----- Forwarded by Dick Spottswood/dick/AmericanU on 06/20/2007 01:22 PM 

Greg Fitzpatrick/gf2565a/AmericanU 
06/20/2007 01:12 PM

MR On Campus, WAMU All FT and PT Staff

WAMU 88.5 to Join Webcasters in "Day of Silence" June 26

For Immediate Release: June 20, 2007
Contact: Greg Fitzpatrick, Public Information Assistant, 202-885-1571
WAMU 88.5 to Join Webcasters in "Day of Silence" June 26
Station's online music streams will go silent for a day
Washington? WAMU 88.5 will turn off its two online music streams Tuesday, 
June 26, in recognition of a "Day of Silence" for webcasters across the 
country. The online stream of WAMU's and WAMU 88.5 
Channel 2 on - which broadcasts music content from WTMD in 
Towson, Md. - will go silent for a day. Visitors to the sites who click on 
the streaming audio links will instead hear a recorded statement. The 
station's regular on-air analog and HD signals on 88.5 FM will not be 
The Internet radio "Day of Silence" is being organized by, a coalition of artists, labels, listeners, and 
webcasters. It is meant to represent the silence that could occur when new 
online music royalty rates set by the Copyright Royalty Board (CRB) take 
effect July 15. Webcasters and others who stream music online face 
drastically higher royalty rates than they currently pay, which could 
force many of them to go silent permanently. 
The new rates would be retroactive to Jan. 1, 2006, and would nearly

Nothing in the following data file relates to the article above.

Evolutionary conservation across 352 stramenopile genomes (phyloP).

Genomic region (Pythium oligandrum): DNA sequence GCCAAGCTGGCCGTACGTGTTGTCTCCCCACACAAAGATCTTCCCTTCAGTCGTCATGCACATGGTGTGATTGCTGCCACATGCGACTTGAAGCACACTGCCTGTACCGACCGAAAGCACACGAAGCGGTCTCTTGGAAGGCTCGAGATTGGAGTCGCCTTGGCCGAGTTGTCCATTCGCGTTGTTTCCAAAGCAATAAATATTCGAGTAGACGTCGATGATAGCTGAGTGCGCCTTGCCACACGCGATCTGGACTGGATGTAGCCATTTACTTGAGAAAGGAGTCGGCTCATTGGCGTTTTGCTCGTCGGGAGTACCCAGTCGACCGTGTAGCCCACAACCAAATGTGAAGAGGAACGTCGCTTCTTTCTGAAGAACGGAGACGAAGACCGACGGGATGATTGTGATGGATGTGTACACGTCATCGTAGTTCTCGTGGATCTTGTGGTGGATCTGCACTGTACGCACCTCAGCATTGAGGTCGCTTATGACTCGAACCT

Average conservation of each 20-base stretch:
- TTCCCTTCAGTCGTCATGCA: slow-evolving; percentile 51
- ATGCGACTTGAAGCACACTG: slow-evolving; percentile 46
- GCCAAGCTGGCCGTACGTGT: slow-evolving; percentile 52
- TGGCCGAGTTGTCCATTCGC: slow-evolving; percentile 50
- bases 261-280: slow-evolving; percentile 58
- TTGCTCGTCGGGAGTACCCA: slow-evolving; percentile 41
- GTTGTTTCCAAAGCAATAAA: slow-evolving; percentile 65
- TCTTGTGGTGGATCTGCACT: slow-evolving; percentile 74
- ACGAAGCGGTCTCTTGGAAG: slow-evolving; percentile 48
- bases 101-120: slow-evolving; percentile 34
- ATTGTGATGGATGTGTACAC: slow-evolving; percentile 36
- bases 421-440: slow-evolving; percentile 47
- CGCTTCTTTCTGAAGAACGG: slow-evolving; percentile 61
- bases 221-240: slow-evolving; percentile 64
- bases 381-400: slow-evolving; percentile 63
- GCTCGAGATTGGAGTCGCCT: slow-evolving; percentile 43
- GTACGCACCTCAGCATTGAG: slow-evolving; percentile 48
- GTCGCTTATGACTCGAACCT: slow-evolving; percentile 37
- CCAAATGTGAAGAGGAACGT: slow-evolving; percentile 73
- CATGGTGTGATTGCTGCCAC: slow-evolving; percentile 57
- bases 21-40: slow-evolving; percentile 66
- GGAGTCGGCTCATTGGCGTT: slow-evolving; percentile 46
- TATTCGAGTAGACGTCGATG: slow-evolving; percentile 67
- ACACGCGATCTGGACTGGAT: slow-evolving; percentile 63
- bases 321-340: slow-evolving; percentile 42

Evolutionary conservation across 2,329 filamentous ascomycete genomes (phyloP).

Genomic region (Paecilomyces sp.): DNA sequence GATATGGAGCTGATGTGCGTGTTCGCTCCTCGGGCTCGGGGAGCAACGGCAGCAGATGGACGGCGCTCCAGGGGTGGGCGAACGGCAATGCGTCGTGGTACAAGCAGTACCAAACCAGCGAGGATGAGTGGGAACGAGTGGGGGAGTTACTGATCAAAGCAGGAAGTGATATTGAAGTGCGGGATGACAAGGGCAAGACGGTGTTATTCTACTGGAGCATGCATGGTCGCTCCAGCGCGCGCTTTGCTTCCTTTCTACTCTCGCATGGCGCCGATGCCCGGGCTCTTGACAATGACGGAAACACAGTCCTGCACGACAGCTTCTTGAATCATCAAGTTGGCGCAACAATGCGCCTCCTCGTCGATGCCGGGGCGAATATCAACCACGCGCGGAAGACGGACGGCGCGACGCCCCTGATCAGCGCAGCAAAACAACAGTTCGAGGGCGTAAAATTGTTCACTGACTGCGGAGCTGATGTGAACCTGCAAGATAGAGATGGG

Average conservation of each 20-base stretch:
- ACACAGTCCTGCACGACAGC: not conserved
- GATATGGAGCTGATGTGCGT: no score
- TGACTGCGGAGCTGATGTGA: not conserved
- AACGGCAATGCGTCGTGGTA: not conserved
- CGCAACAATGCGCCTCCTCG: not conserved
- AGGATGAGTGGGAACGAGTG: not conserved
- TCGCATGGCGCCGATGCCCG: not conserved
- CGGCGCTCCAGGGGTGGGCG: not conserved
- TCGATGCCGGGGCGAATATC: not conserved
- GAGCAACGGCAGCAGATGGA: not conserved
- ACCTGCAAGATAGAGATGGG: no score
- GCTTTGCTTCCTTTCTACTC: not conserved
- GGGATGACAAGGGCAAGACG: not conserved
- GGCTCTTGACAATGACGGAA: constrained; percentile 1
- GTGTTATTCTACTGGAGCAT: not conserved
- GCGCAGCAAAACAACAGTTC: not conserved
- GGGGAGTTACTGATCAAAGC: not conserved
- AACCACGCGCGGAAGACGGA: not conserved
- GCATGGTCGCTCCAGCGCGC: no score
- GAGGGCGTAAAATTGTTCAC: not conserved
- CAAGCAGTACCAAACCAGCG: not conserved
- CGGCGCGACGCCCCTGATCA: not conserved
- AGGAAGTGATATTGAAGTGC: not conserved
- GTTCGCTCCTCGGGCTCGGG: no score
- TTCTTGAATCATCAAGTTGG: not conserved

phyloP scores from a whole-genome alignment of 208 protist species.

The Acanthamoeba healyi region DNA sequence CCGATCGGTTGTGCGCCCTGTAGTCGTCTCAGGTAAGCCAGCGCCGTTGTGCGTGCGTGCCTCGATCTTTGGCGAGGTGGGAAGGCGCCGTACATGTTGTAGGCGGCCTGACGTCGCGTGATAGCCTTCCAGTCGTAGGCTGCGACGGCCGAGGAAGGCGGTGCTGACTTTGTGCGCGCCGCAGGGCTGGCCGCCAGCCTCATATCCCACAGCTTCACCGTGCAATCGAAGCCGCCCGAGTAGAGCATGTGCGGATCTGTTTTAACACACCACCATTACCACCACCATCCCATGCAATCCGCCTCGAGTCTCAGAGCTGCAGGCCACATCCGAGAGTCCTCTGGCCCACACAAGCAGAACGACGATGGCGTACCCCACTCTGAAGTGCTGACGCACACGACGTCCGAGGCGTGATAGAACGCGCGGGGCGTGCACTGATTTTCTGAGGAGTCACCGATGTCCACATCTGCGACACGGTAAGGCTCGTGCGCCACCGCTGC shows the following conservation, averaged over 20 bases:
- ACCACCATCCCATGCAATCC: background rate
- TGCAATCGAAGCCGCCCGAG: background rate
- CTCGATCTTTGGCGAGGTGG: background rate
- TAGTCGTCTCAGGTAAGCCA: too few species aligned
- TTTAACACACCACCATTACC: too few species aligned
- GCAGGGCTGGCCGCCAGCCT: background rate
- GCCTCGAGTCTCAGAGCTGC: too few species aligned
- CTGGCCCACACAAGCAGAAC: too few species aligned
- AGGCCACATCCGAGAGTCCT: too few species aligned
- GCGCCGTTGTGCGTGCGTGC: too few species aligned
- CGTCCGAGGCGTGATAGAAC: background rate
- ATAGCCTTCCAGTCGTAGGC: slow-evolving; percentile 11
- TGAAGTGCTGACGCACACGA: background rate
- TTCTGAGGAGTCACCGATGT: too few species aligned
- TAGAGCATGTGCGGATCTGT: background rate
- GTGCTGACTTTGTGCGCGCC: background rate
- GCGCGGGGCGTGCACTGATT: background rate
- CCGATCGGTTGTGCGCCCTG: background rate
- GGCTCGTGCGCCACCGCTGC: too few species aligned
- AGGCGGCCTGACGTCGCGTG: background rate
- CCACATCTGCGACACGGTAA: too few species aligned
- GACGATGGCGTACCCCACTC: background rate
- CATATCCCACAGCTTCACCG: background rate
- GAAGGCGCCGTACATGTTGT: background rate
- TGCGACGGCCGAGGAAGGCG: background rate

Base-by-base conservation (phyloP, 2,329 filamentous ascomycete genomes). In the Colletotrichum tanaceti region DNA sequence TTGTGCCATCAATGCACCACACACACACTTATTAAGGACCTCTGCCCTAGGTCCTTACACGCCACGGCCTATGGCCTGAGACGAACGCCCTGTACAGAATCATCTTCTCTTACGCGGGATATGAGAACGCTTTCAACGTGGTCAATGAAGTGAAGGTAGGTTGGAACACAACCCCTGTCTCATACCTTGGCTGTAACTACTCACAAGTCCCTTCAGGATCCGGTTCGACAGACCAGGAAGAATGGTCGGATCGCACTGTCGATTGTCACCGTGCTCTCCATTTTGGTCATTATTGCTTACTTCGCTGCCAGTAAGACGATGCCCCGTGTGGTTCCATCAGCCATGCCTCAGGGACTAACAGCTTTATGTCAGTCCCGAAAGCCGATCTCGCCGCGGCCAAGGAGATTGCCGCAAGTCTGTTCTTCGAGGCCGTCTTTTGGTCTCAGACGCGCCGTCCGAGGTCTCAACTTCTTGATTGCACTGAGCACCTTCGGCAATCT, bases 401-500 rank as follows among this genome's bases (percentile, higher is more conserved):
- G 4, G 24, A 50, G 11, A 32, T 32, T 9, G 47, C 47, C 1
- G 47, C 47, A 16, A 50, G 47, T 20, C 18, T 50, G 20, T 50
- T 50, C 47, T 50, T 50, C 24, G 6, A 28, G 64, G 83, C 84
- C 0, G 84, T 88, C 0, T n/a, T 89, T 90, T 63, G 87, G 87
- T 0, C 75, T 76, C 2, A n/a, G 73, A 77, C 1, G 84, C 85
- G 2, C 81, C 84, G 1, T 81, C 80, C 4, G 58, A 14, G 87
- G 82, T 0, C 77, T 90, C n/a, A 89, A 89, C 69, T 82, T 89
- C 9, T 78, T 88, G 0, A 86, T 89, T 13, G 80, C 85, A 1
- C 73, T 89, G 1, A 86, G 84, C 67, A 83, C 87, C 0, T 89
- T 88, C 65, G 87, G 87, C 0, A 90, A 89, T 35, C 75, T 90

double the overall cost to WAMU 88.5 for providing a music stream on this year. With the rates set to increase annually, 
the station?s overall streaming costs would almost triple by 2010.
"As an internet station with a global audience, we are concerned about the 
recent CRB decision and its potential effect on," 
WAMU 88.5 Music Manager Jen Hitt said. "We feel that public Internet radio 
enhances the community by connecting listeners with music they love, much 
of which is increasingly difficult to hear via traditional terrestrial 
radio models."
The CRB decision treats public broadcasters the same as commercial 
entities. National Public Radio has been pursuing avenues to reverse the 
effects of the decision on behalf of itself and its member stations. 
Additionally, the Internet Radio Equality Act introduced in Congress would 
vacate the recent rate changes, and protect public broadcasters from high 
royalty fees.
American University's radio station since 1961, WAMU 88.5 is the leading 
public radio station for NPR news and information in the greater 
Washington, D.C., area, with more than 600,000 listeners in the region. 
WAMU 88.5 is "your NPR news station in the nation's capital." Launched in 
2001, WAMU's is a 24-hour listener-supported online 
music station with a worldwide audience. It features knowledgeable hosts 
who play the best in traditional and contemporary bluegrass, and educate 
listeners about its history.
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